Sony has made all the right moves with the PS5. They’ve priced it well, they have marketed it well, the launch lineup looks great, and there’s no serious misstep to disrupt their momentum. Given their existing global success, then, it is hard to not see the PS5 also do extremely well. I would venture to guess that the PS5 will be the higher selling console next generation again.
However, I do not expect it to be as overwhelmingly one sided as it was this generation. That’s not because of anything Sony has done wrong, it’s more because of what Microsoft hasn’t done wrong (or, put another way, what they have done right). Unlike the Xbox One, Microsoft have positioned themselves much better with the Xbox Series consoles. The Series X is the most powerful console ever made, which means Microsoft gets to avoid the negative PR that the Xbox One accrued for having poorer versions of multiplatform games. Microsoft has set up multiple cheaper price points for getting an Xbox ecosystem, including the cheaper Xbox Series S (which is the cheapest next gen console you can purchase), as well as their All Access payment plan pricing, which allows you to get an Xbox for basically no upfront cost, and manageable and cheap monthly payments.
Microsoft also has bolstered its first party portfolio, created a continuous ecosystem of Xbox consoles spanning four generations, with all player purchases honored, and, perhaps most significantly, they have Game Pass, the value proposition of which continues to mount with every passing day, and which, combined with the low price of a Series S (or even Series X with All Access), ends up presenting an incredible value proposition for budget conscious customers.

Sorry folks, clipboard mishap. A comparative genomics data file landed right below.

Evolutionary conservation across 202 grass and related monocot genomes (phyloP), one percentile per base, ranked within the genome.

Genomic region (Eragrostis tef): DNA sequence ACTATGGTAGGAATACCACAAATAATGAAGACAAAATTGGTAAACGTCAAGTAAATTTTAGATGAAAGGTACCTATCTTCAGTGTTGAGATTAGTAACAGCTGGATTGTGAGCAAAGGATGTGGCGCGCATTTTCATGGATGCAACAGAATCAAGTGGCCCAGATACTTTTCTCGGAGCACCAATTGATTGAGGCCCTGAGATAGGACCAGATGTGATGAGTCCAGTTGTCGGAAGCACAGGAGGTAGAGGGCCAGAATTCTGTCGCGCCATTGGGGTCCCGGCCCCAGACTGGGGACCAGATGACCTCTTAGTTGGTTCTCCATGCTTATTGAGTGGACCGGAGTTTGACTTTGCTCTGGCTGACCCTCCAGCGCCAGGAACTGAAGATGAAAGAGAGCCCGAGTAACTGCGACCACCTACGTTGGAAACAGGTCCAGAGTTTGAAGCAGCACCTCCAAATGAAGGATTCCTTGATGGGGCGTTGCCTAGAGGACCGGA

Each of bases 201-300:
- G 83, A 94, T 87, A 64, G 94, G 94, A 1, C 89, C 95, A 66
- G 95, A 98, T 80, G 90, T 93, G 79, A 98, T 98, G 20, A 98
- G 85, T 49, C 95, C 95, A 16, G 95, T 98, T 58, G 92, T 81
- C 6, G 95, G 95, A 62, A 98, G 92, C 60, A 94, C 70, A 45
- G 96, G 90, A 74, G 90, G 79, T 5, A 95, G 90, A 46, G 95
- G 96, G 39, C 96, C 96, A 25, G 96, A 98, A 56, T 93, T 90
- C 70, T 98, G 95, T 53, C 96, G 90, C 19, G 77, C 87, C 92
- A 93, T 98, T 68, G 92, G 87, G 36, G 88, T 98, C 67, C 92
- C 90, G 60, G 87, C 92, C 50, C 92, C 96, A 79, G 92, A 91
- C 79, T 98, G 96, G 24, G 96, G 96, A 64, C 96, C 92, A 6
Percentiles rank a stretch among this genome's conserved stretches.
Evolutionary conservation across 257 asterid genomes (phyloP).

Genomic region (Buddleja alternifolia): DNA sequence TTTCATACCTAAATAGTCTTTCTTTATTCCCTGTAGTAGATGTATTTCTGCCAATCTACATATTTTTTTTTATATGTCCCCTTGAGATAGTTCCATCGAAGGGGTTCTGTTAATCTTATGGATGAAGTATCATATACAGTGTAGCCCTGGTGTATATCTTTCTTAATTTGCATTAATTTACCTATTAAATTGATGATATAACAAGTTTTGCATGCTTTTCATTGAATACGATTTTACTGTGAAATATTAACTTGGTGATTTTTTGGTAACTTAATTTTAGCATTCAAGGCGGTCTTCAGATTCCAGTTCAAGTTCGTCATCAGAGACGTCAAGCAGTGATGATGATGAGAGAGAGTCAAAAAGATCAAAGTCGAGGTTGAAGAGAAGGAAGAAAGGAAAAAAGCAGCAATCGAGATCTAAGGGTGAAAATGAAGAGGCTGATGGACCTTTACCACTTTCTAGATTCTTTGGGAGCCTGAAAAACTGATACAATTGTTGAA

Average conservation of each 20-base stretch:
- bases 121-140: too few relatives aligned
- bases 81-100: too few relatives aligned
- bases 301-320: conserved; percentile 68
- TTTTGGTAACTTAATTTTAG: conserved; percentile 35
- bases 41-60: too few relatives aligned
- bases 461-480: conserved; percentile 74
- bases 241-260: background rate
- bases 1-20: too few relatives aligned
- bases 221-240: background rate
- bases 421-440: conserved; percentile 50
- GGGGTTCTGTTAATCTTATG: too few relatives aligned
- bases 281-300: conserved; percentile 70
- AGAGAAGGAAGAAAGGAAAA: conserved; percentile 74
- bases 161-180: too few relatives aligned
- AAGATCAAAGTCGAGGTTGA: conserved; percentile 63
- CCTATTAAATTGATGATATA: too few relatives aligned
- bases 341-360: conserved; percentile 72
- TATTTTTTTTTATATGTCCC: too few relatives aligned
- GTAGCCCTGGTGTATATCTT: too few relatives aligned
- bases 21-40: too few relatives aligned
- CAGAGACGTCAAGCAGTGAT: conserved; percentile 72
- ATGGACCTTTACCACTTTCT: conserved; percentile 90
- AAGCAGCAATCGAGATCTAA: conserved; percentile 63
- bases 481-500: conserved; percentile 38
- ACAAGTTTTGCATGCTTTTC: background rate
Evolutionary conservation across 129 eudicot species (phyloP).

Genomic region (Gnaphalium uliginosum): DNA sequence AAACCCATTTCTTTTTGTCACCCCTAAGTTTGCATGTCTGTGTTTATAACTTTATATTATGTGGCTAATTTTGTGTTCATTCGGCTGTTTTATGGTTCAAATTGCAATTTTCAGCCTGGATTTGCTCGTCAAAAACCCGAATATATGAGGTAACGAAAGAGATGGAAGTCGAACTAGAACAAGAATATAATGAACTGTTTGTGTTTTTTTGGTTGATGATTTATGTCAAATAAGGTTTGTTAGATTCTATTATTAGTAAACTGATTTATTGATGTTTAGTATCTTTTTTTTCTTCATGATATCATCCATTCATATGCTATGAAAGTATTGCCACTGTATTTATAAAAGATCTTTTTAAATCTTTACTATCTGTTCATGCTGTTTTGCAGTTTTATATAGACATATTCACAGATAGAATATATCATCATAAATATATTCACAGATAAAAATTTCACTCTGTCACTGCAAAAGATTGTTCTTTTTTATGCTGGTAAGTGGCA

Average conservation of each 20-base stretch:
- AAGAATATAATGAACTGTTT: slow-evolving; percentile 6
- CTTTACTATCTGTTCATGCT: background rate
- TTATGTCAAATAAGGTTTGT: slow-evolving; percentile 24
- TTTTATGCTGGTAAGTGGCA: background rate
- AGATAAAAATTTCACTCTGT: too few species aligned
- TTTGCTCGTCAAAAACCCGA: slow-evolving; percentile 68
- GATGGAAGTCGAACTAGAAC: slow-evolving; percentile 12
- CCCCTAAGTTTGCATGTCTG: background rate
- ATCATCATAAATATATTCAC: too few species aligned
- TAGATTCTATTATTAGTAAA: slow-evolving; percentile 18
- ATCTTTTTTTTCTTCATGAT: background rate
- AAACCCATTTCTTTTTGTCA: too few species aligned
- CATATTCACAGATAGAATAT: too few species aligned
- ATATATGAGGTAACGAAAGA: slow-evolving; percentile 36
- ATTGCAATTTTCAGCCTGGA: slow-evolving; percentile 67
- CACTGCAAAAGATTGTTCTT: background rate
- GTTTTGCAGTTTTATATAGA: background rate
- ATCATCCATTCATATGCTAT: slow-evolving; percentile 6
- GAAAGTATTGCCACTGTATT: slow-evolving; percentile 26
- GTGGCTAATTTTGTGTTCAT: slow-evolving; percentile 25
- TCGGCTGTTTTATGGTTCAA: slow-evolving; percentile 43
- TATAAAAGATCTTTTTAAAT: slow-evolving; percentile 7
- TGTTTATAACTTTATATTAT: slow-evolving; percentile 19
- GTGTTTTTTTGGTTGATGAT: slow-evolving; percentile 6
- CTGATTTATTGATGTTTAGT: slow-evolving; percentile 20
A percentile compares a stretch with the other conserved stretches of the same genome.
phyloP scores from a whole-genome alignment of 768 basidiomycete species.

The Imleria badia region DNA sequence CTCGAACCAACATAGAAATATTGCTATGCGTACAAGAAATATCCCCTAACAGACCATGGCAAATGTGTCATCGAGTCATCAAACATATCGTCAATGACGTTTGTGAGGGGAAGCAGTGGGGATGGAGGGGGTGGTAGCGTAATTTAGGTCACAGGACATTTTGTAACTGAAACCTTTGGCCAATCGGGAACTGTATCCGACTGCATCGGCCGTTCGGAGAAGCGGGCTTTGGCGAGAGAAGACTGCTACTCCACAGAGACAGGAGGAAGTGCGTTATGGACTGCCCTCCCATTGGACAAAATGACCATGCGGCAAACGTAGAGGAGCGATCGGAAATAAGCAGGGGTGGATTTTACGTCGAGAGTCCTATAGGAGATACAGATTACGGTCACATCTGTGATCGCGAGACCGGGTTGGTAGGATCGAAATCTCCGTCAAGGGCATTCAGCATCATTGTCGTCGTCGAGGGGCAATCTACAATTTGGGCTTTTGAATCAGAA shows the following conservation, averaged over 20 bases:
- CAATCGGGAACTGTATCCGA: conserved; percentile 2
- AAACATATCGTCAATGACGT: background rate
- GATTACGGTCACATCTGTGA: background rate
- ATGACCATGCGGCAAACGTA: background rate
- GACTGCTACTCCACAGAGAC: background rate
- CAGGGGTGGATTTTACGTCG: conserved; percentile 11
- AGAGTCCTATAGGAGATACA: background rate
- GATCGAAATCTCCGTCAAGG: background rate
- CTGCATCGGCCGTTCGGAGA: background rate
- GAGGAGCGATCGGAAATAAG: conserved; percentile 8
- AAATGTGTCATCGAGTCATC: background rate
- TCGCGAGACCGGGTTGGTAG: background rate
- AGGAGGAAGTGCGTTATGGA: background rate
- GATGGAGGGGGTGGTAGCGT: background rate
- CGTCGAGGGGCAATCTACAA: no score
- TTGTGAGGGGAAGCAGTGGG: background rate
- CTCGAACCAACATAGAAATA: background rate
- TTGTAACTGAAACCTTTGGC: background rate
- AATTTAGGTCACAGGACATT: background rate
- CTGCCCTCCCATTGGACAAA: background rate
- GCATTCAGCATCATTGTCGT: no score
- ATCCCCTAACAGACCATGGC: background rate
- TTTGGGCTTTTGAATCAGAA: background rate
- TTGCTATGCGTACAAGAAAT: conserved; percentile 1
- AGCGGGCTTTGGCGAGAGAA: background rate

All of this indicates significantly better prospects for Xbox this generation than the last; a cheaper price (with the value that Game Pass provides) means that psychological friction for also getting an Xbox console has been minimized, whereas the possible existence of major titles such as The Elder Scrolls 6 as Xbox exclusive means that even many PlayStation players might look into getting a cheap Xbox, if only as a secondary system – in turn, obviously, leading to higher sales for Xbox.
Sony and Microsoft are both positioned to do well in other areas next generation too. Sony has indicated that it sees services as an integral part of the PlayStation ecosystem, but the PlayStation Network thus far has been… subpar, to put it nicely. However, with a lot of behind the scenes reworking ahead of the PS5 launch, and a partnership with none other than Microsoft to power its backend, Sony’s services, which are already often more profitable in one year than Xbox is across several, serve to only do substantially well.
Xbox, of course, dominates on the services front, and Game Pass is now positioned to be the default, pervasive subscription and cloud streaming service across the board, thanks especially to Microsoft bringing it to non-Xbox devices such as PCs and smartphones. This means that Microsoft’s addressable market has now grown – for people who simply would not be able to afford a console, they can still offer a cheap subscription to stream The Elder Scrolls to their phones and get in on things that way. Xbox services should see significant growth in the coming generation, and will probably be an ever growing part of the overall Xbox success story.
The good thing about the coming generation is that, for the first time in over a decade, all the major industry players seem well positioned for success. Even though I foresee PlayStation doing better on the hardware front, and Xbox doing better on the services front, I see both being successful on both fronts overall. For fans of the medium, this is the best possible outcome – two healthy and thriving platforms means more people playing games, and more great games being made to sustain those platforms. The future is bright.
Note: The views expressed in this article are those of the author and do not necessarily represent the views of, and should not be attributed to, GamingBolt as an organization.